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HQ 084342

August 9, 1989

CLA-2 CO:R:C:G 084342


TARIFF NO.: 6402.91.4075

Ms. Sherri L. Zaelit
Alpex s.r.l.
P.O. Box 25004
Salt Lake City, Utah 84125

RE: Tariff Classification of a child's winter boot made in Italy

Dear Ms. Zaelit:

Your letter dated April 17, 1989, addressed to our New York office concerning the tariff classification of a child's winter boot, has been referred to this office for a direct reply to you. A sample was submitted for examination.


The sample child's winter boot or moon boot has a measurable gap between the bottom edge of the plastic upper and the top of the outer sole. The sidewall of the cup sole overlaps the plastic upper all around the boot.

It has been suggested that this type of construction be considered a foxing-like band for tariff purposes because the boot bottom here is very different from those of the original moon boots which were the subject of T.D. 81-79, 15 Cust Bull. 191 (1981). Specifically, in T.D. 81-79, the sidewalls of the molded bottoms were 4 inches high, whereas the sidewall of the instant sample is approximately 1 inch high. Since this sidewall is so much lower, it differs greatly from the original moon boot bottom design and it more closely resembles a traditional sneaker or boot bottom with a vulcanized foxing tape. Because of the variation in design from the original moon boot, it is submitted that Customs should now rule that boots of this type have a foxing-like band unless there is a minimum gap of at least 1 inch between the point at which the upper would normally turn under the insole and the point at which the upper actually ends.


Does the sample boot possess a foxing-like band?


The function of a foxing is to reinforce or supplement the juncture between the sole and upper of footwear. We have ruled that for the purposes of computing the exterior surface area of an upper, the upper is everything just below the insole level. See T.D. 70-238(1(), T.D. 81-79 and Headquarters Ruling Letter 051937c dated June 6, 1977. Implementation of a 1 inch gap rule here would compel us to change our interpretation of what constitutes an upper. It appears to us that the application of a different definition for the term "upper" in this situation is unwarranted and is inconsistent with previous rulings. As to the boot involved, that juncture which the foxing-like band must cover to preclude classification under subheading 6402.91.4045, HTSUSA, is at a point just below the insole level. In this instance a foxing-like band does not exist because the upper of the boot does not extend down to this point and as a result the sides of the shell bottom do not overlap the upper at this point.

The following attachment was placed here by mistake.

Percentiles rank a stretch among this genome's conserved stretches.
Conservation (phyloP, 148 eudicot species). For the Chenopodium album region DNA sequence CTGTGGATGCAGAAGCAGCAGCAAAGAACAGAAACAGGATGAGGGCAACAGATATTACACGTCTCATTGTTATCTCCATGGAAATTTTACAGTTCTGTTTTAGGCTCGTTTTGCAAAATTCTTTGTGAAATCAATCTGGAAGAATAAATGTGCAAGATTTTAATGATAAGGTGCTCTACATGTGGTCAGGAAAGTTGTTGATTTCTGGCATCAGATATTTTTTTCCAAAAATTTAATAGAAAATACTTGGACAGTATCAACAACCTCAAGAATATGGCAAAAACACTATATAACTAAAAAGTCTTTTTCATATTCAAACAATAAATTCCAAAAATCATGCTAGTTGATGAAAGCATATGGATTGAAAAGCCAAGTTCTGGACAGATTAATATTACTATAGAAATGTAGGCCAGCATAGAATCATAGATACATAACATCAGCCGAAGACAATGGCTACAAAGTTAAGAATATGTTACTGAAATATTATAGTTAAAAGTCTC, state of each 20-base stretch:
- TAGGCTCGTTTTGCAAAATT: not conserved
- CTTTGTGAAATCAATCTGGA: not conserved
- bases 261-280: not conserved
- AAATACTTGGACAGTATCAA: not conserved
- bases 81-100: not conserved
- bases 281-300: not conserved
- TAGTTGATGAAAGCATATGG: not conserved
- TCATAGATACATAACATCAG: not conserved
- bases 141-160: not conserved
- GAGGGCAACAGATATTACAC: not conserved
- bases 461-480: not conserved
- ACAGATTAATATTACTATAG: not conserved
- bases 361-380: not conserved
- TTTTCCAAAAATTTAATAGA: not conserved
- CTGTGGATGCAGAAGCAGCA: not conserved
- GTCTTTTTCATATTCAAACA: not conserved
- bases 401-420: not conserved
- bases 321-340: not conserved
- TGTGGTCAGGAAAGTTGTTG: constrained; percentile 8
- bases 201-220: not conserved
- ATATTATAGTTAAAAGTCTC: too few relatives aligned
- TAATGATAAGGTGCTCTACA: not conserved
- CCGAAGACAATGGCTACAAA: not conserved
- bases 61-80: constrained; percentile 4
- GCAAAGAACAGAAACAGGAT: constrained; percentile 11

The sample boot is classifiable under subheading 6402.91.4075, HTSUSA, as other footwear with outer soles and uppers of rubber or plastics, other footwear, covering the ankle, having uppers of which over 90 percent of the external surface area (including any accessories or reinforcements such as those mentioned in note 4(a) to this chapter) is rubber or plastics. The applicable rate of duty for this provision is 6 percent ad valorem.


John Durant, Director

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